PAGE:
Equinox executives did not respond to repeated requests for comment from Money Management Executive, by press time.

In the letter, the NFA found, for instance, that the prospectus materials of Equinox's MutualHedge Frontier Legends Fund omitted a number of disclosures, which the fund was allowed to do because of its exempted status.

Such omissions allegedly included details about who the futures commission merchants involved were and potential conflicts of interest. Also lacking was performance information on the funds operated by the investment advisor, according to the NFA.

An important point raised in the NFA letter was the fact that the Equinox fund is targeted at retail investors and marketed as commodity futures investment.

In the case of the MutualHedge Frontier Legends Fund, it is marketed as a "A Pioneering Managed Futures Investment" that is accessible, comprehensive and has proven management, according to the NFA.

The marketing material also describes it as having a "lower cost structure than most retail managed futures funds" and is the "first mutual fund to generate managed futures returns through net-long, actively managed CTAs," the NFA said.

A CTA is a commodity trading advisor, a trained expert employed by funds or sophisticated individual clients to invest in commodity instruments, who is licensed by the NFA and regulated by the CFTC.

As of Dec. 31, investors had placed $811.1 million into the Frontier Legends Fund, according to a client presentation by Equinox on its web site.

The investment fund is now described in Equinox documents as the "first managed futures mutual fund with an actively managed portfolio of CTA programs" that "seek to to generate returns using futures contracts on financial instruments, such as currencies, treasury bonds, equity indexes, and commodities such as corn, oil, gold and sugar.''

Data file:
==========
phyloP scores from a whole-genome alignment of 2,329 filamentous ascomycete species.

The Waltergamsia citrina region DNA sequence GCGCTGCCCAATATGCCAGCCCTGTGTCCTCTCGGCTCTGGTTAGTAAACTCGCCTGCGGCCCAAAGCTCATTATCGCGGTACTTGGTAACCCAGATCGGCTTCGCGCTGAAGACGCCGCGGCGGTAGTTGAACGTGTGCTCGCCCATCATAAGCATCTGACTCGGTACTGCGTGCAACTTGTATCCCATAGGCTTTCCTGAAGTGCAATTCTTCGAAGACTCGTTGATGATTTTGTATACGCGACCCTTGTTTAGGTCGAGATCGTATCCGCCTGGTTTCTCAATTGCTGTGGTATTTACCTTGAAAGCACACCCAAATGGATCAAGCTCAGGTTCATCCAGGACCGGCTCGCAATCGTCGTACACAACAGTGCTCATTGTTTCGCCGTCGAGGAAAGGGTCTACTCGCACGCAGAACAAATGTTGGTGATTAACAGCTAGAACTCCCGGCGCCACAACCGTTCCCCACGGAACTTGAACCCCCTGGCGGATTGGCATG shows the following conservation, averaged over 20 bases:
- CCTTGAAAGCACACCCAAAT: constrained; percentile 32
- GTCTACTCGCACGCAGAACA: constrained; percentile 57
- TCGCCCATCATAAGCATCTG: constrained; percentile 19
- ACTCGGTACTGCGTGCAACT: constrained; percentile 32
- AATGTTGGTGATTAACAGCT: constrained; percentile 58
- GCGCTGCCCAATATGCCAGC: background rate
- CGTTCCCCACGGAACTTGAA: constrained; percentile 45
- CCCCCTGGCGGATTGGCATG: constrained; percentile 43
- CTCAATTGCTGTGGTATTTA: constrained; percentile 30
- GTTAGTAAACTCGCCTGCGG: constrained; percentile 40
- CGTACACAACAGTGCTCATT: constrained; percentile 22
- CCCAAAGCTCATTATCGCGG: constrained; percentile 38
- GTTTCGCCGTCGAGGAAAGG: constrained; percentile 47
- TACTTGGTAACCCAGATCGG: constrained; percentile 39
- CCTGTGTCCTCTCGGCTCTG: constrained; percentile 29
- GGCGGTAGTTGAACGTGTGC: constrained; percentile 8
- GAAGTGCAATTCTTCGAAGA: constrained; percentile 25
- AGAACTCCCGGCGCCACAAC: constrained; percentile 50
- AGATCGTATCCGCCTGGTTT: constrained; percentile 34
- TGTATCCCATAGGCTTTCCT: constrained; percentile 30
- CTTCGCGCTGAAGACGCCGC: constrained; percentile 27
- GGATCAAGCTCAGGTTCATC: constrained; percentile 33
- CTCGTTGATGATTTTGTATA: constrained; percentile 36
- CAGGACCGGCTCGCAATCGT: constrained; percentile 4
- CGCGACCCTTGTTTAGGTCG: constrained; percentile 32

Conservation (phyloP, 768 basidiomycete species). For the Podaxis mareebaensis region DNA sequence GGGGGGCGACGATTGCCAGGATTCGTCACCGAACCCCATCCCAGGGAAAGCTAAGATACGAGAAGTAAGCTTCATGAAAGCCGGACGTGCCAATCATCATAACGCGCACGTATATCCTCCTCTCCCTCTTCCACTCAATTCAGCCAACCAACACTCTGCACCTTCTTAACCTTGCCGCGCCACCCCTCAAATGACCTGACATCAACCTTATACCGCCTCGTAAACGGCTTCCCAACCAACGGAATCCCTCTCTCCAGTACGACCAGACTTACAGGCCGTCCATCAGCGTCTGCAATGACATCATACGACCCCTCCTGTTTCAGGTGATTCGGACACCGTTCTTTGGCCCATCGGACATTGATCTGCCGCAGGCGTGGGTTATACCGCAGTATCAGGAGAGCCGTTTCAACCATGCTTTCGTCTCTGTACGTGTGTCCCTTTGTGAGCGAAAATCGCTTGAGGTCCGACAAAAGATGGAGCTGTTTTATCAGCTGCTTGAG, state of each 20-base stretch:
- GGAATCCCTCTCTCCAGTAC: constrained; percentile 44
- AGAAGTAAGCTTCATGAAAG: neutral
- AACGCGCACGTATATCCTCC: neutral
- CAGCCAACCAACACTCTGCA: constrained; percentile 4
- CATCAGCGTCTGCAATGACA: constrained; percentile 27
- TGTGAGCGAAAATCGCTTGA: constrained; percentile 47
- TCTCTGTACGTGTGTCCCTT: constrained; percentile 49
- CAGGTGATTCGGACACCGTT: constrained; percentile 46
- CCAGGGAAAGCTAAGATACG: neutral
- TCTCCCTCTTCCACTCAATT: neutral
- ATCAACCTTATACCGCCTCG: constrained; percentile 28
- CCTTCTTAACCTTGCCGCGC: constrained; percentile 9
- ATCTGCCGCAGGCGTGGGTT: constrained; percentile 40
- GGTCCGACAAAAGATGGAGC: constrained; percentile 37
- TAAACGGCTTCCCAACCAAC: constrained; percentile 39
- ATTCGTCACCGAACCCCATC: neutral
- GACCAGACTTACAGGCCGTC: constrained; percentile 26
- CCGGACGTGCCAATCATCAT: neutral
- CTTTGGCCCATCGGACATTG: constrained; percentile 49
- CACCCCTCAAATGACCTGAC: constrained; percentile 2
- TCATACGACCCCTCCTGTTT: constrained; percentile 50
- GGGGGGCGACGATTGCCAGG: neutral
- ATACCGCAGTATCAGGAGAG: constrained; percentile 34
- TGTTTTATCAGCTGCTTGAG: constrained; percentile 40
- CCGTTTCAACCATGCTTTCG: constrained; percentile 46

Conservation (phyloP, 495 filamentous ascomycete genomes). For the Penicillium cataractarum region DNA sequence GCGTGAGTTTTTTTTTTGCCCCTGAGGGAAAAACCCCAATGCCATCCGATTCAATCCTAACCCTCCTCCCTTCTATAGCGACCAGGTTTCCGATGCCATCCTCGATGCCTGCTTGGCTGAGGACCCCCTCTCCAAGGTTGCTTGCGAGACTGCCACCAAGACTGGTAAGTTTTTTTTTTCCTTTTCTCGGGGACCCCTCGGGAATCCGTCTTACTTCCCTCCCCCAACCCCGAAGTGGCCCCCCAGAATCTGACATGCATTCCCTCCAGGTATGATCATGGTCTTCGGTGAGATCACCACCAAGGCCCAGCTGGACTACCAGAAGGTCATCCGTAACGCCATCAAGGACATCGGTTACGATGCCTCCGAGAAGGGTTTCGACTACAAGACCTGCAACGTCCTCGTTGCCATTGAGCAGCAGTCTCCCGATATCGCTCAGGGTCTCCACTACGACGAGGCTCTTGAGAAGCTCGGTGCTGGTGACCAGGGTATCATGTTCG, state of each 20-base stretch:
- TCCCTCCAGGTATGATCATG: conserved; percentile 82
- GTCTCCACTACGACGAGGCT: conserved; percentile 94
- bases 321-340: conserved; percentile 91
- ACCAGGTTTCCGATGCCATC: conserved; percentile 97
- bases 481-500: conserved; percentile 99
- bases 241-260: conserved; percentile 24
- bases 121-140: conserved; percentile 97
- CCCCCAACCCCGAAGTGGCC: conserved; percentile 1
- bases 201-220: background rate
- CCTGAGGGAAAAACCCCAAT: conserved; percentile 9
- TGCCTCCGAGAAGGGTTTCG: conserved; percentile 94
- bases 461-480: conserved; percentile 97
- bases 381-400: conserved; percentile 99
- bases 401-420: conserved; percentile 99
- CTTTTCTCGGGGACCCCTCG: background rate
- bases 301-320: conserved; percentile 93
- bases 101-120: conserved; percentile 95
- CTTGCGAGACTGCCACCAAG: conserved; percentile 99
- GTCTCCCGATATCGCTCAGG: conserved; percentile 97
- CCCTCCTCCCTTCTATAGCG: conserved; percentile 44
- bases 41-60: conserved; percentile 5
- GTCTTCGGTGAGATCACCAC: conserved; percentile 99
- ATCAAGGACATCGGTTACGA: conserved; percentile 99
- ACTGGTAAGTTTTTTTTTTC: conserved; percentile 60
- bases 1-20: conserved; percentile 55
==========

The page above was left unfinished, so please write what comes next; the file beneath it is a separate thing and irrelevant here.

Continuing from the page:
And the documents warn potential clients that "investments in commodities, futures, and managed futures are speculative, involve substantial risk, and are not suitable for all investors. Investors should be aware that such investments can quickly lead to large losses.''

Now such funds potentially face two masters: The SEC, under the Investment Company Act of 1940 and the Code of Federal Regulations, and the increasingly active CFTC. That could pose problems, if their agendas and requirements differ.

"Will the regulators continue to move in tandem or will their priorities be different?" asks Steven Gatti, a partner at the law firm Clifford Chance who heads its U.S. securities regulation practice. "The success, or otherwise, of these harmonizing efforts will be an important theme in this new regulatory environment for derivative products."

The CFTC aggressively ramped up its policing in 2011. The commission said it filed 99 enforcement actions against investment funds of various types, but not specifically mutual funds. That is up 74% from the previous year.

Gareth Old, a partner in the U.S. Derivatives and Regulatory group at Clifford Chance, said there will be "significant burdens on the managers of registered funds to make sure that their processes are aligned to what the CFTC is expecting.

"I think the CFTC may need to clarify what disclosures and what reporting they are looking for. Inevitably, the implementation is going to be a relatively slow process," he said.

At a minimum, there will be increased compliance controls and costs, said Susan Gault-Brown, a partner in the Washington-based law firm K&L Gates who specializes in investment management law.

She added that funds which currently use derivatives for hedging purposes or as a small part of their investment strategy may be able to continue to rely on what is left of the exemption, but will still have to build in compliance controls to make sure they stay within the rule's limits. Those that cannot will have to decide whether to change their portfolio holdings and investment strategies.

"The amended rule is likely to have a big impact on registered funds, particularly those with significant commodity strategies," said Gault-Brown.

Tommy Fernandez writes for Money Management Executive.